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Hebrews 12:14 appears to say that holiness is necessary for salvation.  If this is true, why did Jesus assure the thief crucified with him that they both would be in Paradise?  Was the thief holy?

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The term "holiness" which appears in Hebrews 12:12 in the King James Version means sanctification.  The Scripture constantly exhorts those who have been justified by faith to pursue sanctification; the process is termed a "renewing of the mind," Romans 12:2, which means a transformation of the thinking.  Standards, aspirations, and priorities which characterize the thinking of man must be replaced by standards, aspirations, and priorities which are in accordance with the will of God.  The man who is unwilling to conform himself to the will of the Lord God shall not see the Lord, for he shall not be among those who the Lord raises from the Dead.

The malefactor is one of two who were crucified together with Jesus.  In the account, which is found in Luke 23:32-43, several things are obvious:

(1) The malefactor had repented of sin, knowing that his punishment was just.  In this respect, the malefactor was like the Publican of Luke 18:10-14.

(2) The malefactor was sufficiently familiar with Jesus to know that Jesus was innocent.

(3) The malefactor had familiarity with the Gospel of the Kingdom of God and had believed the Gospel, recognizing Jesus as the anointed King.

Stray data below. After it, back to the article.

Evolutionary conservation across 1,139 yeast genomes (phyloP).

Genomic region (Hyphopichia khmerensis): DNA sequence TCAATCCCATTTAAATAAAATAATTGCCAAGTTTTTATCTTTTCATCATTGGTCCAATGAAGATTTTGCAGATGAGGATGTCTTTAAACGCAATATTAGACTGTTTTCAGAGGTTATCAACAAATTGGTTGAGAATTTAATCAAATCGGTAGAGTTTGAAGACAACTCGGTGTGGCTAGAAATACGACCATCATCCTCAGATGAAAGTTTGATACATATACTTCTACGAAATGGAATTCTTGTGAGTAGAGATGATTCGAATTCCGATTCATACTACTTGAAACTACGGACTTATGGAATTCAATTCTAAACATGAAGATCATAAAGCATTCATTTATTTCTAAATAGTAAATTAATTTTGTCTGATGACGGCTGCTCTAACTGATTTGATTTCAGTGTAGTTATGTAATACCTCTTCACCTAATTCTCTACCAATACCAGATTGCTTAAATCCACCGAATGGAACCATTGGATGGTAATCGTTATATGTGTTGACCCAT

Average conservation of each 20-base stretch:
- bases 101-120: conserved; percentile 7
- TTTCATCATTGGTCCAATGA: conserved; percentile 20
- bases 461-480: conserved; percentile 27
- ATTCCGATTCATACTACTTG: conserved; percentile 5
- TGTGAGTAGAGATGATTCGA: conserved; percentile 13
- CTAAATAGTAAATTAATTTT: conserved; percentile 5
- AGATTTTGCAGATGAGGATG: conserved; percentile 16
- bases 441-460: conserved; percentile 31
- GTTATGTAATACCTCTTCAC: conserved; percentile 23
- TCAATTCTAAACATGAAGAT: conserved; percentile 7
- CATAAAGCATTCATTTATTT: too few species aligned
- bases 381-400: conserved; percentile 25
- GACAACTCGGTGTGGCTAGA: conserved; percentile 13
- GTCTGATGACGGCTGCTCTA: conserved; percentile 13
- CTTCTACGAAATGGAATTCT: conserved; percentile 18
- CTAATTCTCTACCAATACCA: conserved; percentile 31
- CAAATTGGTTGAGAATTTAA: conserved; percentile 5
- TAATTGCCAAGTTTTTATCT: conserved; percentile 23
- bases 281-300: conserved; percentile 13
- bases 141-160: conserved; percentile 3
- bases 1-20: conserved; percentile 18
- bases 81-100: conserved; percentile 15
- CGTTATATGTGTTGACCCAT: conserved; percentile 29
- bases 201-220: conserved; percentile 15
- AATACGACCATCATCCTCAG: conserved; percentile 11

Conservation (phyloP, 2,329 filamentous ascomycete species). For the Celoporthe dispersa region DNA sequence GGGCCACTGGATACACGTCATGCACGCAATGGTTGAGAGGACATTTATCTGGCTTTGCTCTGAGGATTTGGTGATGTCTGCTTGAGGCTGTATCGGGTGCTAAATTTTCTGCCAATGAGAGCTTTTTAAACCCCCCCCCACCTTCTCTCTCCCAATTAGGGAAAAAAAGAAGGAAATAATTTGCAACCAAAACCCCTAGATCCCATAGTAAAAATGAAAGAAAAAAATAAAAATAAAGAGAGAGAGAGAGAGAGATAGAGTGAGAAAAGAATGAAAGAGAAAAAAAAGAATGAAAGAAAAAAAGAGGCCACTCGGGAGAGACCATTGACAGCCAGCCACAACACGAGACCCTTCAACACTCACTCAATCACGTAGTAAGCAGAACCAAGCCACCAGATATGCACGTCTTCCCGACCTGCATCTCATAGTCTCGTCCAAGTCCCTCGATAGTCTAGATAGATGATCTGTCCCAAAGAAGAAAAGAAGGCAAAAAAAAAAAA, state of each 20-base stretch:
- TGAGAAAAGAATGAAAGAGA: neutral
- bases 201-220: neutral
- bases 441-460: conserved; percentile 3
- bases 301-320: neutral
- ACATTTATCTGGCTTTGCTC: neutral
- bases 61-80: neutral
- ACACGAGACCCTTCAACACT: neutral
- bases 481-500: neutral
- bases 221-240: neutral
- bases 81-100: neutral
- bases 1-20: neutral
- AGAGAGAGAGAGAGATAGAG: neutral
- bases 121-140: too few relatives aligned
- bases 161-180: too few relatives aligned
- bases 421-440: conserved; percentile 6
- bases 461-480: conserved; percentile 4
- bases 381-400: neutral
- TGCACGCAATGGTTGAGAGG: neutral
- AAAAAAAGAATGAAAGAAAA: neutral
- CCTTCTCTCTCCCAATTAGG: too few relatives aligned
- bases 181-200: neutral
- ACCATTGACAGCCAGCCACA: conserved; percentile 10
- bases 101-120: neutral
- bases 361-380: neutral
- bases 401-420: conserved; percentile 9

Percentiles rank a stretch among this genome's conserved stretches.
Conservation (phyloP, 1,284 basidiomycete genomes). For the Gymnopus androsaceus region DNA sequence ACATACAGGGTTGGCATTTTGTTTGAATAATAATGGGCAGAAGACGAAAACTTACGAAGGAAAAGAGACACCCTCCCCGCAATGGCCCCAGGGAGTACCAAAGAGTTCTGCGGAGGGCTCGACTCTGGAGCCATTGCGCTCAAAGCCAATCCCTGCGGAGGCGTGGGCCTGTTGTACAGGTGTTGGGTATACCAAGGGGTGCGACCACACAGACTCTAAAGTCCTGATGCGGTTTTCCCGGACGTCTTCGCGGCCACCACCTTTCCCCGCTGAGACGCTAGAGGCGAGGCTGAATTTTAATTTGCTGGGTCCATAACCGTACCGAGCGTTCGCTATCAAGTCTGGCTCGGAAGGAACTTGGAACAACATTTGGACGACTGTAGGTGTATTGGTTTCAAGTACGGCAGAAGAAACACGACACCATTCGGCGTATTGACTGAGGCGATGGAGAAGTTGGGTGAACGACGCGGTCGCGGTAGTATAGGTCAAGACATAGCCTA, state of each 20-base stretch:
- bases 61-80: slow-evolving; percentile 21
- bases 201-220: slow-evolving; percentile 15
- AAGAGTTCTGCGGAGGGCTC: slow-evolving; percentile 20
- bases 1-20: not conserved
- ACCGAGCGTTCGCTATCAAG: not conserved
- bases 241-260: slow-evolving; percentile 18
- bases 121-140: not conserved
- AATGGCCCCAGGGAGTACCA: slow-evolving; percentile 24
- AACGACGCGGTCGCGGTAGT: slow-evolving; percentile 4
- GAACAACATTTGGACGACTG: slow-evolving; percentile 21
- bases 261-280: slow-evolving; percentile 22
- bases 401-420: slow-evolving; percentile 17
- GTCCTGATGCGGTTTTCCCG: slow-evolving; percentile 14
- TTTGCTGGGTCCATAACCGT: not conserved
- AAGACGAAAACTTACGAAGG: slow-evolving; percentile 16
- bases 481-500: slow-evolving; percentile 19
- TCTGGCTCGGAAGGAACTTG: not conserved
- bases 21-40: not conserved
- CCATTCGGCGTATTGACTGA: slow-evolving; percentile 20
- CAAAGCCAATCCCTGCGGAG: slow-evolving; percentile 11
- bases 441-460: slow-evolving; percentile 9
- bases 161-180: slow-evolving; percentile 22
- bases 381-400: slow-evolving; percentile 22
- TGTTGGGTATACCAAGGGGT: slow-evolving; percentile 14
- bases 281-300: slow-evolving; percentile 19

(4) The malefactor, knowing that he would not survive the ordeal of crucifixion, demonstrated not only faith in the Resurrection, but also faith in the authority of Jesus to forgive sin and faith in the power of Jesus to raise the dead.

By the experiences of life and his embrace of the Gospel of the Kingdom of Heaven, the malefactor had become sanctified -- his thinking had been transformed; consider Psalm 51:16-17.

Passages such as Matthew 9:9-13, Mark 2:14-17, Luke 5:30-32, and Luke 15:1-7 are dripping with sarcasm.  In these passages, Jesus uses the terms "the Whole," and "the Righteous," and "the Just," to refer to the self-righteous and the hypocrites, exemplified by the Pharisees and the Scribes.

The Lord God does not resurrect the Reprobate to Life Everlasting; the malefactor crucified alongside Jesus had better understanding of the things of God and greater submission to the will of God than does the typical Protestant.  The malefactor was justified by faith, and he died in faith; Hebrews 11:13.  On the day of the Resurrection, he indeed shall be with the Lord Jesus, in Paradise.
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